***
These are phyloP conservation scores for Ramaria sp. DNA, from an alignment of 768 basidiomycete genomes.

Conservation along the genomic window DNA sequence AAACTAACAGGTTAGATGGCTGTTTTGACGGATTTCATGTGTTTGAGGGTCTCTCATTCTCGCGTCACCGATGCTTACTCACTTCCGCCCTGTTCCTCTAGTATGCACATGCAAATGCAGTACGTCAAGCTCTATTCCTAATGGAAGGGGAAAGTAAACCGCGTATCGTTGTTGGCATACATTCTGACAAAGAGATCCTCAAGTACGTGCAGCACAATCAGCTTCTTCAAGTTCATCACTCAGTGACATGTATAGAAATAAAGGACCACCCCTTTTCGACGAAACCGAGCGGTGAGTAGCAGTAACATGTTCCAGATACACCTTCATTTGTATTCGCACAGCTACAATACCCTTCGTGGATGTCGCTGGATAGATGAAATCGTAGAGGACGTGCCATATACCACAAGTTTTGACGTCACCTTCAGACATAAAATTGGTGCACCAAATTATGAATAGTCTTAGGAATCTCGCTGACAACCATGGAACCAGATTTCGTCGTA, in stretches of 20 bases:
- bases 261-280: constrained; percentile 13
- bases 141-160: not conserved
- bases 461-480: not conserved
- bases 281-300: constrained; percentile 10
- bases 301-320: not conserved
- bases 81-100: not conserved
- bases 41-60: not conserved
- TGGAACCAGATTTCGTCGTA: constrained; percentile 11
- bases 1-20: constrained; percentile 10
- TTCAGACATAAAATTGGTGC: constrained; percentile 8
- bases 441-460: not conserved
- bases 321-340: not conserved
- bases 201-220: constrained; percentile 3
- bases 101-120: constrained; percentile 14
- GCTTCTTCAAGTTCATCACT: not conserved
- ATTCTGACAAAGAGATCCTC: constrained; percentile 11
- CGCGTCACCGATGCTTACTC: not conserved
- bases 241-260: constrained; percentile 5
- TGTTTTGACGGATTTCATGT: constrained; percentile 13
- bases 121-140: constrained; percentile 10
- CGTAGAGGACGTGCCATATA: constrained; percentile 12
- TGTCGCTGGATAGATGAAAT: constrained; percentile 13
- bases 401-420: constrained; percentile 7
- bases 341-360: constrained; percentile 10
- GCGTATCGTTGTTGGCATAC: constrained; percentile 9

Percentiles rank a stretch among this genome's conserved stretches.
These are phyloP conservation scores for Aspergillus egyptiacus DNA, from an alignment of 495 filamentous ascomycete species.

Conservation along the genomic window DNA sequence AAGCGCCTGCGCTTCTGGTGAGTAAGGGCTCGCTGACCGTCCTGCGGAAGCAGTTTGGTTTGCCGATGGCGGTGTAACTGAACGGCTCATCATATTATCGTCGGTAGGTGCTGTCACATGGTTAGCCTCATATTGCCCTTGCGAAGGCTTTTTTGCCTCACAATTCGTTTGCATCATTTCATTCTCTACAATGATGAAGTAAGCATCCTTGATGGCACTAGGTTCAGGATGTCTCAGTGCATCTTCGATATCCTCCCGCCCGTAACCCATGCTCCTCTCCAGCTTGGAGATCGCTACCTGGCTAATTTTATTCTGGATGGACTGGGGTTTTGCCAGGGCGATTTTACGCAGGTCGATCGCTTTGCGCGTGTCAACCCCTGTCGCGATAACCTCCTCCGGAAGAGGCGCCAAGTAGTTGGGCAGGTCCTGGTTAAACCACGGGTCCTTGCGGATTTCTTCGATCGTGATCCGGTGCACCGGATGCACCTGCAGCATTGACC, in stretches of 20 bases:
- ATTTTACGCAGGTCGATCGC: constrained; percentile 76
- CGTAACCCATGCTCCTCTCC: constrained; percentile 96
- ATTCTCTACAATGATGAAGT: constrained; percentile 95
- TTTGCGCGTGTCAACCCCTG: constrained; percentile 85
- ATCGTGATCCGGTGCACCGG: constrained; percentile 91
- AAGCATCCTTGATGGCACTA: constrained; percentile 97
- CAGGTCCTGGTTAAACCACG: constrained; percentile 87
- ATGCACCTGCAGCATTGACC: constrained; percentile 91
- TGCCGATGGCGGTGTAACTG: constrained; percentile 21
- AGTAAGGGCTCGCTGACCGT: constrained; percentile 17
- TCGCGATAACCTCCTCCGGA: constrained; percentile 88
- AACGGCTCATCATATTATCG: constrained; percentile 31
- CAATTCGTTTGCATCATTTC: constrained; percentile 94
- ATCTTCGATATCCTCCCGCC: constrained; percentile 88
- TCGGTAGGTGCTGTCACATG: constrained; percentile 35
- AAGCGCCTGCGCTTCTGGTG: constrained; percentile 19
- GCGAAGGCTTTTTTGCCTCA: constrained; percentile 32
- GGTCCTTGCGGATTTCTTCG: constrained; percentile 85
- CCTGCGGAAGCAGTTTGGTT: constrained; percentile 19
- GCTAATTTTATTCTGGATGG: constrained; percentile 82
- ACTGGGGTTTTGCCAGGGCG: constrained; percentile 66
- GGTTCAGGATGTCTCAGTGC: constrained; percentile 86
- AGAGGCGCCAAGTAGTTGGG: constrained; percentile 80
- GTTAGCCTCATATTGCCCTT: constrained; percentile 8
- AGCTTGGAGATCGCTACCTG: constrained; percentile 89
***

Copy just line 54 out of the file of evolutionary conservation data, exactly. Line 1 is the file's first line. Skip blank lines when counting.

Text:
- GTTAGCCTCATATTGCCCTT: constrained; percentile 8